Human Interest

She had an abortion after abuse and rape, and was never the same. Today, she shares the truth.

From the time she was four years old, Joycelyn Diane Golden’s life was marred by sexual abuse. She first suffered at the hands of a family member, and later, a friend of her brother’s took advantage of the vulnerable young girl. 

When Golden was 22 years old, she was drugged by someone she thought was a “friend” — and when she awoke, realized she had been sexually exploited. The traumatized young woman couldn’t remember how she got home, where she was living in her mother’s basement.

Golden told Live Action News, “I was so messed up. I left college and had a hard time getting close to anyone, especially sexually. My mom had always been distant, and we both never could understand the other.”

When Golden discovered she was pregnant from the rape, her mother promptly took her to have an abortion.

“I didn’t want any children, so it was an easy decision for me,” Golden said. “When the doctor first told me I was pregnant, I immediately responded that I wasn’t keeping the baby. It was, I believed, just a blob of tissue.”

For Golden, the baby forming in her womb wasn’t real; she didn’t consider her child a human being. “The idea of being pregnant for nine months and bringing life into the world wasn’t something I wanted to do,” Golden said.

After undergoing the surgical abortion, Golden started experiencing cramps and excessive bleeding for about two weeks. Her mother told her it was normal, but eventually Golden visited a free clinic and was treated for an infection.

“The doctor wanted to know the circumstances that led to this infection, it was that serious,” Golden said. After the abortion, Golden’s mother, ridden with guilt for her part in killing her grandchild, tried to pull various men into her daughter’s life, hoping Golden would marry and settle down.

Golden said, “She wanted me to have another child as if to atone for the one we had conspired to kill.”

She tried to numb her pain with alcohol and drugs

But Golden’s life spiraled downward. She soon started smoking weed and drinking heavily. She became a full-blown alcoholic by the time she was 29 years old. 

She entered the Teen Challenge rehabilitation program – which, she noted, wasn’t limited to teens – to address her history of sexual abuse and the abortion. All the things that were taken from her – her innocence and her baby – had profoundly impacted her life. 

“During my second year at Teen Challenge, I started attending Bible college, though I was still battling alcohol and drugs at that time,” Golden said.

Spiritual mentor becomes the catalyst for redemption and pro-life activism 

Through a series of events, she met Martha Reeves, who became her spiritual mentor and who would be the catalyst for Golden to become active in the pro-life movement. Reeves and her husband, Bud, were involved in a pro-life ministry, the Sanctity of Human Life Network. But the Reeves’ pro-life principles were at odds with Golden’s ‘pro-choice’ attitude.

Golden said, “I constantly argued with [them], telling them that I didn’t know how to vote or what to do or what to think when it came to pro-life issues. I just wasn’t there yet.”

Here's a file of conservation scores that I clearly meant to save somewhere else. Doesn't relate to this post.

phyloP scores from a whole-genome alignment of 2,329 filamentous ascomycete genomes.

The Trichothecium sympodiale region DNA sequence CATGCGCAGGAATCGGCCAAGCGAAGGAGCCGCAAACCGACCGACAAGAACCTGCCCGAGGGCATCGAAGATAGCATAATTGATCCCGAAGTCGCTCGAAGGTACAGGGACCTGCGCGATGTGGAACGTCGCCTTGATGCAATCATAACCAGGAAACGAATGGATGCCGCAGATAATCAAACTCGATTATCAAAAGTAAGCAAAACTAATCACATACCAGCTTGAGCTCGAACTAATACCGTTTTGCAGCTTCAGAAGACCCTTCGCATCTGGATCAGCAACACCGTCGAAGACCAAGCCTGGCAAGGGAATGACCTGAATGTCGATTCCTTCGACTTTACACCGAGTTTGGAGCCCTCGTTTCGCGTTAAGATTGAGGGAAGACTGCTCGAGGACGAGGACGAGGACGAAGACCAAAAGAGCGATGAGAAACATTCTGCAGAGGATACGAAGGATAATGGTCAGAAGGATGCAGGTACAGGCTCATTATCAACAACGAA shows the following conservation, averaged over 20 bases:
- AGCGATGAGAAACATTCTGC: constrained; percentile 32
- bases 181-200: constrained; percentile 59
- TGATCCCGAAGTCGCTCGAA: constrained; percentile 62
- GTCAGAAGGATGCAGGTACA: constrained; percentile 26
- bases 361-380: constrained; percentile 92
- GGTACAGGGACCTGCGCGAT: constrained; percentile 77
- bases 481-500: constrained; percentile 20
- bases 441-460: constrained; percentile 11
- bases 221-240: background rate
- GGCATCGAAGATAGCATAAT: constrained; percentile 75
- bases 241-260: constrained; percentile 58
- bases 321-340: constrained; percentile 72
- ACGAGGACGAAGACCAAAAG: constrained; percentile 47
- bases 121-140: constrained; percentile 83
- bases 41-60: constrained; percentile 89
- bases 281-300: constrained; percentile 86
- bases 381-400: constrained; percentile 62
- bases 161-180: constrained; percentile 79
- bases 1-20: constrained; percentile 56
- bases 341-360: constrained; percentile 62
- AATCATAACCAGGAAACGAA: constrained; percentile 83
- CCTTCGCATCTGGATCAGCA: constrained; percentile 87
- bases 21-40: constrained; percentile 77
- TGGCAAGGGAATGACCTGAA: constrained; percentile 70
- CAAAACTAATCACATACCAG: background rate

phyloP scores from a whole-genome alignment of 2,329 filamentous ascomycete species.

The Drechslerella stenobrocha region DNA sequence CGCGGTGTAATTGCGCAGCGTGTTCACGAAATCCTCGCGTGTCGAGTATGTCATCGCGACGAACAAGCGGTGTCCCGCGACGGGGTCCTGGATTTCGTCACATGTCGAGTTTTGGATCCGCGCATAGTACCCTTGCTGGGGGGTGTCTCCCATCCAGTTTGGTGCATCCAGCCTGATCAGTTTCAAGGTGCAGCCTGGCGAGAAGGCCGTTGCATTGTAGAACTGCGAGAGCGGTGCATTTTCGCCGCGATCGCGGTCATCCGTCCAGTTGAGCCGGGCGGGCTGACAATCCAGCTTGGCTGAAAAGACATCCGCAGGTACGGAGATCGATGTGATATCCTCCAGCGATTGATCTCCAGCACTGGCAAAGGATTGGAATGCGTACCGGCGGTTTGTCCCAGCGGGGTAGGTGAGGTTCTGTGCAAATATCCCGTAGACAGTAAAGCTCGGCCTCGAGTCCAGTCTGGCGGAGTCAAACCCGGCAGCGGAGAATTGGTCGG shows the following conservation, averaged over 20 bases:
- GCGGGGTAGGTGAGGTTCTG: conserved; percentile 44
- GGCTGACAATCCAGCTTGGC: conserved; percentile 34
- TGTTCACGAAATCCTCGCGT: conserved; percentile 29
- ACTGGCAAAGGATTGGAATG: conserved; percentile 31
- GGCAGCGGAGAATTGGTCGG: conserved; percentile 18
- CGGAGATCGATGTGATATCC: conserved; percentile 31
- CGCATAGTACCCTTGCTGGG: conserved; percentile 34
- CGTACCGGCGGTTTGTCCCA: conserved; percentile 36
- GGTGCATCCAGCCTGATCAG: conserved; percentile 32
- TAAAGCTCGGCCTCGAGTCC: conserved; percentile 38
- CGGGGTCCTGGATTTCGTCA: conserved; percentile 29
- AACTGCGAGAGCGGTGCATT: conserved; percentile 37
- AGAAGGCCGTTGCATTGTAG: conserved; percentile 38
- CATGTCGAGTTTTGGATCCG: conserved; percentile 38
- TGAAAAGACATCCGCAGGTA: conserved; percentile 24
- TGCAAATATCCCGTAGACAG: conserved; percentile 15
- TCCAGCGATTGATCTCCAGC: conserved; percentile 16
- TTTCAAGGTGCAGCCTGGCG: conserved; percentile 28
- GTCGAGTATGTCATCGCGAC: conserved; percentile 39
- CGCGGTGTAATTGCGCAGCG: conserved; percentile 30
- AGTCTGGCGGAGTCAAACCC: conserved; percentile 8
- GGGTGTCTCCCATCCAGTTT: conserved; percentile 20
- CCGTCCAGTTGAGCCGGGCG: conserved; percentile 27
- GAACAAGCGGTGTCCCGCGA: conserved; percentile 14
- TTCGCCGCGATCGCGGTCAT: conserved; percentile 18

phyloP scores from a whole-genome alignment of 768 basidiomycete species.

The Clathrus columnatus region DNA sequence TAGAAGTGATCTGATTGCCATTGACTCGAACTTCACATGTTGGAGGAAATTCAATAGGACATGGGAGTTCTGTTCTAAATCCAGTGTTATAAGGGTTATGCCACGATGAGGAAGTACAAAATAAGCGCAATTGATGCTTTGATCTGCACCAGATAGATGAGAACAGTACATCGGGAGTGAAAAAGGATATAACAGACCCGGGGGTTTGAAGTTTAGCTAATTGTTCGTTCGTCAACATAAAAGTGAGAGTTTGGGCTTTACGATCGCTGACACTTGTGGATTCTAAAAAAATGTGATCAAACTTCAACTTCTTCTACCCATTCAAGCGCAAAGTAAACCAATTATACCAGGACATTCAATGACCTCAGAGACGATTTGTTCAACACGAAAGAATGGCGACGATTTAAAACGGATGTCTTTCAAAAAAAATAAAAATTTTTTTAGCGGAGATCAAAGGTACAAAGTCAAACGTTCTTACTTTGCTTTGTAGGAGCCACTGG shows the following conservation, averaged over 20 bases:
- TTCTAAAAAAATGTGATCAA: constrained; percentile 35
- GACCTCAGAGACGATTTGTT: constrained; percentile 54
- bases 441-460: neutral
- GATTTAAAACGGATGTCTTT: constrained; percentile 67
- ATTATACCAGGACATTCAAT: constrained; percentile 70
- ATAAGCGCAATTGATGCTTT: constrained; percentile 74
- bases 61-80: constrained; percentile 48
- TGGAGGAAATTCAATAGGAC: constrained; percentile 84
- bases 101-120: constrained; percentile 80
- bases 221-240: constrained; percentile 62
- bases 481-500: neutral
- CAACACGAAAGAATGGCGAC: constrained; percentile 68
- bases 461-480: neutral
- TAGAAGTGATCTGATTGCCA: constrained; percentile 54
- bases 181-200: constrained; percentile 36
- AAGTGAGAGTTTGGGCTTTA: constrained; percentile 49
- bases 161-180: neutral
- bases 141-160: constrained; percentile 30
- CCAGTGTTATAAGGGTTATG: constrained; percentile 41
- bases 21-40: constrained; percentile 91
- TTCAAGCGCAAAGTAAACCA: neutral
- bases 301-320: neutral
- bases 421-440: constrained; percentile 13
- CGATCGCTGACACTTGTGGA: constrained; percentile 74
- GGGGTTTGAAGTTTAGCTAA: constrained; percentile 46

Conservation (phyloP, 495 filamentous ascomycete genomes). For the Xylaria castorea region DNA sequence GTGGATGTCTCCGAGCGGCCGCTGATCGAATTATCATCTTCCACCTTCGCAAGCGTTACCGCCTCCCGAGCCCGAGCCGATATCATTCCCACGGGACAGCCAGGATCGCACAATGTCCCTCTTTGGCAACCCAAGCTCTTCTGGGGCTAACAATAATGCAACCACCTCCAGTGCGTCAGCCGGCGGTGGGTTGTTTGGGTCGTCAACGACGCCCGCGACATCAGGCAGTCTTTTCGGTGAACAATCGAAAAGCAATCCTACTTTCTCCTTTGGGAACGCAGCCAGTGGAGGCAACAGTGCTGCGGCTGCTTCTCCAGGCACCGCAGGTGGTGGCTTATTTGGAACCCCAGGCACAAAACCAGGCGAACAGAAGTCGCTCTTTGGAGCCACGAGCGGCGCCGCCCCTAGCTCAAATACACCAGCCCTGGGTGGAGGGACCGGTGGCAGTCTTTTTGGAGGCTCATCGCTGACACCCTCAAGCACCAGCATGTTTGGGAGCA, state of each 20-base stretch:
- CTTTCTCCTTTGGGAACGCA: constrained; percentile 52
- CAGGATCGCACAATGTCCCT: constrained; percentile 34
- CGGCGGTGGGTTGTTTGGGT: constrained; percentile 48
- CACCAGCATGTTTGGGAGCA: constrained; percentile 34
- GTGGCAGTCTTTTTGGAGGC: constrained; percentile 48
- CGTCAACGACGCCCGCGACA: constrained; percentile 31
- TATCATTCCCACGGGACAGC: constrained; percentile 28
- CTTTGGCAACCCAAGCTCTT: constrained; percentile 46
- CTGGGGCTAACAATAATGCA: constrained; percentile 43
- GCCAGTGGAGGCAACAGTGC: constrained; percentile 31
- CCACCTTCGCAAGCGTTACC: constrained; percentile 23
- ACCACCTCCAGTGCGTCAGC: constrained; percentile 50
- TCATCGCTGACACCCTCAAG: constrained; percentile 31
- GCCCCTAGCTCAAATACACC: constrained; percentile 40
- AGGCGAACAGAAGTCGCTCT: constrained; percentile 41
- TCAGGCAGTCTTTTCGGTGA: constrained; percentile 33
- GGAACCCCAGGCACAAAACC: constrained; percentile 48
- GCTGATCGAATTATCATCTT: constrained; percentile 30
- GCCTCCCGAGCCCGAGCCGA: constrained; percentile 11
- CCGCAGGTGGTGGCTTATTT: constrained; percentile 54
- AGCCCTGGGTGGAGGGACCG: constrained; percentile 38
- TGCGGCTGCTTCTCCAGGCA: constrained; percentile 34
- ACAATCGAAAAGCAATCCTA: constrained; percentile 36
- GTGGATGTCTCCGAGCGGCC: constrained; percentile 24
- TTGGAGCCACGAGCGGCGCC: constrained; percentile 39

Then one day, Golden picked up a brochure the couple left for her to see. She studied the birth chart which depicted the fetus at various stages throughout development. Golden realized what she had done.

“This was my child who I had allowed to be murdered,” Golden said. “It was such an awakening. I asked God for forgiveness for what I had done. I was trying to figure it all out.”

In her soul, she heard God tell her she was forgiven and that her baby had been a boy. She went out with the Reeveses, who were involved in sidewalk advocacy, and visited colleges in Sacramento, Oakland, and Berkeley to share her testimony and distribute flyers. She read about Margaret Sanger, the founder of Planned Parenthood, and her advocacy of eugenics.

Golden said, “I knew I had to speak out for my son and to speak out for other women, especially those who were forced to have abortions, like my friend who was with the Black Panther movement. The pain doesn’t just go away for these women.”

When she attended a Walk for Life event in Oakland, it drew many protesters. Golden used her sweet singing voice to inspire those around her.

“I was compelled to sing, ‘We Shall Overcome,’ to bring peace to all chaos and negativity that day,” Golden said.

While Golden is now strongly pro-life, she often clashes with family members who are vocal about their pro-abortion beliefs. She notes that many clergy members, too, have rejected her efforts to address pro-life issues.

Golden said, “I will continue to try to talk to women of color, bringing the truth to light that babies in the womb deserve to live. So many people are suffering because of the choices they’ve made. Men, too, grieve in ways we cannot understand.”

Today, Golden serves as the director of a community center. She has never married nor had any other children and has experienced long-term physical and emotional effects of her abortion.

“Something really bad happened during that abortion,” Golden said. “I had painful menopause symptoms and throughout my life, grappled with establishing healthy relationships. Abortion hurts women, but in Jesus, we can find redemption and healing.”

Editor’s Note, 4/3/24: This post has been revised from its original version, due to a need for clarification of certain details.

The DOJ put a pro-life grandmother in jail for protesting the killing of preborn children. Please take 30-seconds to TELL CONGRESS: STOP THE DOJ FROM TARGETING PRO-LIFE AMERICANS.

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